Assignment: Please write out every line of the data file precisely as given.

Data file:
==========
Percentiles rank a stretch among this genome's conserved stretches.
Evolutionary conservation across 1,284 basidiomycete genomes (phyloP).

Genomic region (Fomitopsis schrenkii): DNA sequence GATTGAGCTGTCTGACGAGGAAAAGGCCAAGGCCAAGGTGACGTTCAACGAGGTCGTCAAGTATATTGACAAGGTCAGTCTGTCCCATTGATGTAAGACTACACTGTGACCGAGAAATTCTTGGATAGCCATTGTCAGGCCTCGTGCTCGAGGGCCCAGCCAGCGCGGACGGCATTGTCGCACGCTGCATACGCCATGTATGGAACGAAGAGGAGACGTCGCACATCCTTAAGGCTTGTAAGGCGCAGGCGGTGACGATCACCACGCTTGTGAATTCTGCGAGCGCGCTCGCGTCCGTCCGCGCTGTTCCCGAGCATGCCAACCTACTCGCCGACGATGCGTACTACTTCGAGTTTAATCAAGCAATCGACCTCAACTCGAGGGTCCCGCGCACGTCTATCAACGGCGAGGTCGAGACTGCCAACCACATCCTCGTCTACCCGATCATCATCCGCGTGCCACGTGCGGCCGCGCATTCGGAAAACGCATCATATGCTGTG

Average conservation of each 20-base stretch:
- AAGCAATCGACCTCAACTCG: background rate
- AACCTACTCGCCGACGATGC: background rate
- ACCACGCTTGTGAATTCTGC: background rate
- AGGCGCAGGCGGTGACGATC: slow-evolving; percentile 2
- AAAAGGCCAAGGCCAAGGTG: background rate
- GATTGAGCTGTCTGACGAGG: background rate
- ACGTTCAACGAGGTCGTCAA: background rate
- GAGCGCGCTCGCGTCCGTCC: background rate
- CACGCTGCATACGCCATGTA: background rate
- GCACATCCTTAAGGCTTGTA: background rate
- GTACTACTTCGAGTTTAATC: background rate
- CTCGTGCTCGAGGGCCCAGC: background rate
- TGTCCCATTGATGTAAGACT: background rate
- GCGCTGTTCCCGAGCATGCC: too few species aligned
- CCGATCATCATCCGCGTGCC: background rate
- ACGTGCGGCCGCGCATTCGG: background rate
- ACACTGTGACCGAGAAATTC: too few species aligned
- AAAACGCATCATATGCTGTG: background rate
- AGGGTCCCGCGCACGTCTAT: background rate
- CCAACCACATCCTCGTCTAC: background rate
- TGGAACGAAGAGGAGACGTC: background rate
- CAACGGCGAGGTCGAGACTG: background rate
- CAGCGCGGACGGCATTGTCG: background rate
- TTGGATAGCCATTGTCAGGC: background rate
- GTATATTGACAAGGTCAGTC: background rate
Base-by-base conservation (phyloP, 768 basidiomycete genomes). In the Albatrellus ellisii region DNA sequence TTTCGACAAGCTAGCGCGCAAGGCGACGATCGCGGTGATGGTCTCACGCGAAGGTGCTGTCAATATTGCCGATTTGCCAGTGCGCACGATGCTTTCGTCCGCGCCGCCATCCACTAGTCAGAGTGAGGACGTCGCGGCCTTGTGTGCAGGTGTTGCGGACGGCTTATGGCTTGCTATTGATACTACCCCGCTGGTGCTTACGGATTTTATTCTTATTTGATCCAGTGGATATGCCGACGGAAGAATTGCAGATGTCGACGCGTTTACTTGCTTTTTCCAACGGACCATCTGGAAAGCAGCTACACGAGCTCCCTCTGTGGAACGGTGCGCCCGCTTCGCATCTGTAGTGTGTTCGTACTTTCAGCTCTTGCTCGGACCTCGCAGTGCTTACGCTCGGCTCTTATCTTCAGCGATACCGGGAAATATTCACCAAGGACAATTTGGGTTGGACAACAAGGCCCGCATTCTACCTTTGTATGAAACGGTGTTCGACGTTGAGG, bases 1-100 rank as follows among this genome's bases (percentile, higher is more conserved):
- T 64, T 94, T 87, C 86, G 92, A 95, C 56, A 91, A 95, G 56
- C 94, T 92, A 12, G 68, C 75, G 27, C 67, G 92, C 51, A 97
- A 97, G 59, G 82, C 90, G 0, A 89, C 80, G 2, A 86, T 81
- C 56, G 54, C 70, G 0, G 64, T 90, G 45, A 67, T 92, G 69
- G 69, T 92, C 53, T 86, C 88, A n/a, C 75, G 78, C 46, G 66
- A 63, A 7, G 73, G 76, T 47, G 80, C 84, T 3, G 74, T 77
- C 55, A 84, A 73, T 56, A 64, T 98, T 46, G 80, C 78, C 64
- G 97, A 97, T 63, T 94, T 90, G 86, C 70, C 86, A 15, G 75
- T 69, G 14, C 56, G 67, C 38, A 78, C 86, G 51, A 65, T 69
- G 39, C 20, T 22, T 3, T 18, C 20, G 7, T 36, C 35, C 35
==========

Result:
Percentiles rank a stretch among this genome's conserved stretches.
Evolutionary conservation across 1,284 basidiomycete genomes (phyloP).

Genomic region (Fomitopsis schrenkii): DNA sequence GATTGAGCTGTCTGACGAGGAAAAGGCCAAGGCCAAGGTGACGTTCAACGAGGTCGTCAAGTATATTGACAAGGTCAGTCTGTCCCATTGATGTAAGACTACACTGTGACCGAGAAATTCTTGGATAGCCATTGTCAGGCCTCGTGCTCGAGGGCCCAGCCAGCGCGGACGGCATTGTCGCACGCTGCATACGCCATGTATGGAACGAAGAGGAGACGTCGCACATCCTTAAGGCTTGTAAGGCGCAGGCGGTGACGATCACCACGCTTGTGAATTCTGCGAGCGCGCTCGCGTCCGTCCGCGCTGTTCCCGAGCATGCCAACCTACTCGCCGACGATGCGTACTACTTCGAGTTTAATCAAGCAATCGACCTCAACTCGAGGGTCCCGCGCACGTCTATCAACGGCGAGGTCGAGACTGCCAACCACATCCTCGTCTACCCGATCATCATCCGCGTGCCACGTGCGGCCGCGCATTCGGAAAACGCATCATATGCTGTG

Average conservation of each 20-base stretch:
- AAGCAATCGACCTCAACTCG: background rate
- AACCTACTCGCCGACGATGC: background rate
- ACCACGCTTGTGAATTCTGC: background rate
- AGGCGCAGGCGGTGACGATC: slow-evolving; percentile 2
- AAAAGGCCAAGGCCAAGGTG: background rate
- GATTGAGCTGTCTGACGAGG: background rate
- ACGTTCAACGAGGTCGTCAA: background rate
- GAGCGCGCTCGCGTCCGTCC: background rate
- CACGCTGCATACGCCATGTA: background rate
- GCACATCCTTAAGGCTTGTA: background rate
- GTACTACTTCGAGTTTAATC: background rate
- CTCGTGCTCGAGGGCCCAGC: background rate
- TGTCCCATTGATGTAAGACT: background rate
- GCGCTGTTCCCGAGCATGCC: too few species aligned
- CCGATCATCATCCGCGTGCC: background rate
- ACGTGCGGCCGCGCATTCGG: background rate
- ACACTGTGACCGAGAAATTC: too few species aligned
- AAAACGCATCATATGCTGTG: background rate
- AGGGTCCCGCGCACGTCTAT: background rate
- CCAACCACATCCTCGTCTAC: background rate
- TGGAACGAAGAGGAGACGTC: background rate
- CAACGGCGAGGTCGAGACTG: background rate
- CAGCGCGGACGGCATTGTCG: background rate
- TTGGATAGCCATTGTCAGGC: background rate
- GTATATTGACAAGGTCAGTC: background rate
Base-by-base conservation (phyloP, 768 basidiomycete genomes). In the Albatrellus ellisii region DNA sequence TTTCGACAAGCTAGCGCGCAAGGCGACGATCGCGGTGATGGTCTCACGCGAAGGTGCTGTCAATATTGCCGATTTGCCAGTGCGCACGATGCTTTCGTCCGCGCCGCCATCCACTAGTCAGAGTGAGGACGTCGCGGCCTTGTGTGCAGGTGTTGCGGACGGCTTATGGCTTGCTATTGATACTACCCCGCTGGTGCTTACGGATTTTATTCTTATTTGATCCAGTGGATATGCCGACGGAAGAATTGCAGATGTCGACGCGTTTACTTGCTTTTTCCAACGGACCATCTGGAAAGCAGCTACACGAGCTCCCTCTGTGGAACGGTGCGCCCGCTTCGCATCTGTAGTGTGTTCGTACTTTCAGCTCTTGCTCGGACCTCGCAGTGCTTACGCTCGGCTCTTATCTTCAGCGATACCGGGAAATATTCACCAAGGACAATTTGGGTTGGACAACAAGGCCCGCATTCTACCTTTGTATGAAACGGTGTTCGACGTTGAGG, bases 1-100 rank as follows among this genome's bases (percentile, higher is more conserved):
- T 64, T 94, T 87, C 86, G 92, A 95, C 56, A 91, A 95, G 56
- C 94, T 92, A 12, G 68, C 75, G 27, C 67, G 92, C 51, A 97
- A 97, G 59, G 82, C 90, G 0, A 89, C 80, G 2, A 86, T 81
- C 56, G 54, C 70, G 0, G 64, T 90, G 45, A 67, T 92, G 69
- G 69, T 92, C 53, T 86, C 88, A n/a, C 75, G 78, C 46, G 66
- A 63, A 7, G 73, G 76, T 47, G 80, C 84, T 3, G 74, T 77
- C 55, A 84, A 73, T 56, A 64, T 98, T 46, G 80, C 78, C 64
- G 97, A 97, T 63, T 94, T 90, G 86, C 70, C 86, A 15, G 75
- T 69, G 14, C 56, G 67, C 38, A 78, C 86, G 51, A 65, T 69
- G 39, C 20, T 22, T 3, T 18, C 20, G 7, T 36, C 35, C 35